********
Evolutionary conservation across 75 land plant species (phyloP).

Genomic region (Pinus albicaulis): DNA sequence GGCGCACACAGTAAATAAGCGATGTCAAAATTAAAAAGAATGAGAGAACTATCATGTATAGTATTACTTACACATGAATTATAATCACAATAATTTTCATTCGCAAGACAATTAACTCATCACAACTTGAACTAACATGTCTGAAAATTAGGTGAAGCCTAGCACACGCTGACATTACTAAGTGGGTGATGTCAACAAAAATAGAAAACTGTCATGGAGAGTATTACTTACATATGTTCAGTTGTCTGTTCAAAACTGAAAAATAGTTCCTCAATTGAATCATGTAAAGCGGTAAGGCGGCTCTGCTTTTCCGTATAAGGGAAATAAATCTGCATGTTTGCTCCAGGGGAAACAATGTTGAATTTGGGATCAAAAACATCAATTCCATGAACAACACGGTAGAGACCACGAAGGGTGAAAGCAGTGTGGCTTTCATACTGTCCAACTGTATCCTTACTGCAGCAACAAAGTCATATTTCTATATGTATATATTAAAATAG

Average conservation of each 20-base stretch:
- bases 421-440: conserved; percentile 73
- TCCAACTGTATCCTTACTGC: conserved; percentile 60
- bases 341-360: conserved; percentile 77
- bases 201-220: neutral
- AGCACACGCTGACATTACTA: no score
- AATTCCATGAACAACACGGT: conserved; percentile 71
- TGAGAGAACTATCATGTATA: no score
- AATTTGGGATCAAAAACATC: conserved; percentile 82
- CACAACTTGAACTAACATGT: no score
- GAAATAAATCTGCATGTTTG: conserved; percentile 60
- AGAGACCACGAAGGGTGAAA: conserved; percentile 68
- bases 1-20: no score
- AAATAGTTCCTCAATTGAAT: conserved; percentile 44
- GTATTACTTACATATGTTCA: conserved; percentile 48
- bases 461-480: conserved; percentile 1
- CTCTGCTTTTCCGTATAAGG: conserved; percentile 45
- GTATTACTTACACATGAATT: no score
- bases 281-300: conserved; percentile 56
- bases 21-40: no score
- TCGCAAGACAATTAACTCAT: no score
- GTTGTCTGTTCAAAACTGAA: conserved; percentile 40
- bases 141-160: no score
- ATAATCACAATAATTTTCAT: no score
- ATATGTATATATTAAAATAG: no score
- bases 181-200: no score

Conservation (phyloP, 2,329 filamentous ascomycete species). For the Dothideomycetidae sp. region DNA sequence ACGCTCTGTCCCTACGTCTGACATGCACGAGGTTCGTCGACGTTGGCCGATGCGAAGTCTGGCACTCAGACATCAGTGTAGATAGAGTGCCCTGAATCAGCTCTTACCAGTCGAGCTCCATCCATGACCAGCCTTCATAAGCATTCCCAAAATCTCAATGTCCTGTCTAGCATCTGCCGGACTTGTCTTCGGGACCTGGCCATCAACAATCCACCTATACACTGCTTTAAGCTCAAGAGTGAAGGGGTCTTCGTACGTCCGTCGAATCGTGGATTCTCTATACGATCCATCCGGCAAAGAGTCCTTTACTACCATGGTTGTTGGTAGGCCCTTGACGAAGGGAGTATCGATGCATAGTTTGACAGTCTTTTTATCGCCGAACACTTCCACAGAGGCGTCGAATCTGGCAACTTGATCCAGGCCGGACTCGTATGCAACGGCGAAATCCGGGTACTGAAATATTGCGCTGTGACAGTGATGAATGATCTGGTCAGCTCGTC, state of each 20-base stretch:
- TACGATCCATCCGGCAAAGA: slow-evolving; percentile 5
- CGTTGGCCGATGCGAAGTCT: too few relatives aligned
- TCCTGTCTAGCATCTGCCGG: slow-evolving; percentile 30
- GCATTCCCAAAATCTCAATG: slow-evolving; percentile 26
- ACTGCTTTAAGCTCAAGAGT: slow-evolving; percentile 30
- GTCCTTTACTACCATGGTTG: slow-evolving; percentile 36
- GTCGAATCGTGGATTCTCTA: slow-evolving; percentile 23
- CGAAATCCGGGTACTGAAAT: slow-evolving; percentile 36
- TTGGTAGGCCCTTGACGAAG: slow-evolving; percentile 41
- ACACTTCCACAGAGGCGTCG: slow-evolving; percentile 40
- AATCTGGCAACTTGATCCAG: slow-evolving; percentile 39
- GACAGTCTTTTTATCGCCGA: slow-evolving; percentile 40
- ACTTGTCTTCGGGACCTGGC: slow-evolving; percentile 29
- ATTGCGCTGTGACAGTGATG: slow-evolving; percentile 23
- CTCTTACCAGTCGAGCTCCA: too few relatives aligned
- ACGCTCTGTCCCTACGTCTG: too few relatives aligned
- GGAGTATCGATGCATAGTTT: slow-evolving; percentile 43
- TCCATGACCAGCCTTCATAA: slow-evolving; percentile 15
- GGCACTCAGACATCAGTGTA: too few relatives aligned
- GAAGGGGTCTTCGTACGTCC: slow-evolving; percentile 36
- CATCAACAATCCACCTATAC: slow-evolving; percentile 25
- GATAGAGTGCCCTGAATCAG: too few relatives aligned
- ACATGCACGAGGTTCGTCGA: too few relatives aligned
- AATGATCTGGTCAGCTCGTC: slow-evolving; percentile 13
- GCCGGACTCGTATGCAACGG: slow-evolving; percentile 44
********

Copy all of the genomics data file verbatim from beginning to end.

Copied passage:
Evolutionary conservation across 75 land plant species (phyloP).

Genomic region (Pinus albicaulis): DNA sequence GGCGCACACAGTAAATAAGCGATGTCAAAATTAAAAAGAATGAGAGAACTATCATGTATAGTATTACTTACACATGAATTATAATCACAATAATTTTCATTCGCAAGACAATTAACTCATCACAACTTGAACTAACATGTCTGAAAATTAGGTGAAGCCTAGCACACGCTGACATTACTAAGTGGGTGATGTCAACAAAAATAGAAAACTGTCATGGAGAGTATTACTTACATATGTTCAGTTGTCTGTTCAAAACTGAAAAATAGTTCCTCAATTGAATCATGTAAAGCGGTAAGGCGGCTCTGCTTTTCCGTATAAGGGAAATAAATCTGCATGTTTGCTCCAGGGGAAACAATGTTGAATTTGGGATCAAAAACATCAATTCCATGAACAACACGGTAGAGACCACGAAGGGTGAAAGCAGTGTGGCTTTCATACTGTCCAACTGTATCCTTACTGCAGCAACAAAGTCATATTTCTATATGTATATATTAAAATAG

Average conservation of each 20-base stretch:
- bases 421-440: conserved; percentile 73
- TCCAACTGTATCCTTACTGC: conserved; percentile 60
- bases 341-360: conserved; percentile 77
- bases 201-220: neutral
- AGCACACGCTGACATTACTA: no score
- AATTCCATGAACAACACGGT: conserved; percentile 71
- TGAGAGAACTATCATGTATA: no score
- AATTTGGGATCAAAAACATC: conserved; percentile 82
- CACAACTTGAACTAACATGT: no score
- GAAATAAATCTGCATGTTTG: conserved; percentile 60
- AGAGACCACGAAGGGTGAAA: conserved; percentile 68
- bases 1-20: no score
- AAATAGTTCCTCAATTGAAT: conserved; percentile 44
- GTATTACTTACATATGTTCA: conserved; percentile 48
- bases 461-480: conserved; percentile 1
- CTCTGCTTTTCCGTATAAGG: conserved; percentile 45
- GTATTACTTACACATGAATT: no score
- bases 281-300: conserved; percentile 56
- bases 21-40: no score
- TCGCAAGACAATTAACTCAT: no score
- GTTGTCTGTTCAAAACTGAA: conserved; percentile 40
- bases 141-160: no score
- ATAATCACAATAATTTTCAT: no score
- ATATGTATATATTAAAATAG: no score
- bases 181-200: no score

Conservation (phyloP, 2,329 filamentous ascomycete species). For the Dothideomycetidae sp. region DNA sequence ACGCTCTGTCCCTACGTCTGACATGCACGAGGTTCGTCGACGTTGGCCGATGCGAAGTCTGGCACTCAGACATCAGTGTAGATAGAGTGCCCTGAATCAGCTCTTACCAGTCGAGCTCCATCCATGACCAGCCTTCATAAGCATTCCCAAAATCTCAATGTCCTGTCTAGCATCTGCCGGACTTGTCTTCGGGACCTGGCCATCAACAATCCACCTATACACTGCTTTAAGCTCAAGAGTGAAGGGGTCTTCGTACGTCCGTCGAATCGTGGATTCTCTATACGATCCATCCGGCAAAGAGTCCTTTACTACCATGGTTGTTGGTAGGCCCTTGACGAAGGGAGTATCGATGCATAGTTTGACAGTCTTTTTATCGCCGAACACTTCCACAGAGGCGTCGAATCTGGCAACTTGATCCAGGCCGGACTCGTATGCAACGGCGAAATCCGGGTACTGAAATATTGCGCTGTGACAGTGATGAATGATCTGGTCAGCTCGTC, state of each 20-base stretch:
- TACGATCCATCCGGCAAAGA: slow-evolving; percentile 5
- CGTTGGCCGATGCGAAGTCT: too few relatives aligned
- TCCTGTCTAGCATCTGCCGG: slow-evolving; percentile 30
- GCATTCCCAAAATCTCAATG: slow-evolving; percentile 26
- ACTGCTTTAAGCTCAAGAGT: slow-evolving; percentile 30
- GTCCTTTACTACCATGGTTG: slow-evolving; percentile 36
- GTCGAATCGTGGATTCTCTA: slow-evolving; percentile 23
- CGAAATCCGGGTACTGAAAT: slow-evolving; percentile 36
- TTGGTAGGCCCTTGACGAAG: slow-evolving; percentile 41
- ACACTTCCACAGAGGCGTCG: slow-evolving; percentile 40
- AATCTGGCAACTTGATCCAG: slow-evolving; percentile 39
- GACAGTCTTTTTATCGCCGA: slow-evolving; percentile 40
- ACTTGTCTTCGGGACCTGGC: slow-evolving; percentile 29
- ATTGCGCTGTGACAGTGATG: slow-evolving; percentile 23
- CTCTTACCAGTCGAGCTCCA: too few relatives aligned
- ACGCTCTGTCCCTACGTCTG: too few relatives aligned
- GGAGTATCGATGCATAGTTT: slow-evolving; percentile 43
- TCCATGACCAGCCTTCATAA: slow-evolving; percentile 15
- GGCACTCAGACATCAGTGTA: too few relatives aligned
- GAAGGGGTCTTCGTACGTCC: slow-evolving; percentile 36
- CATCAACAATCCACCTATAC: slow-evolving; percentile 25
- GATAGAGTGCCCTGAATCAG: too few relatives aligned
- ACATGCACGAGGTTCGTCGA: too few relatives aligned
- AATGATCTGGTCAGCTCGTC: slow-evolving; percentile 13
- GCCGGACTCGTATGCAACGG: slow-evolving; percentile 44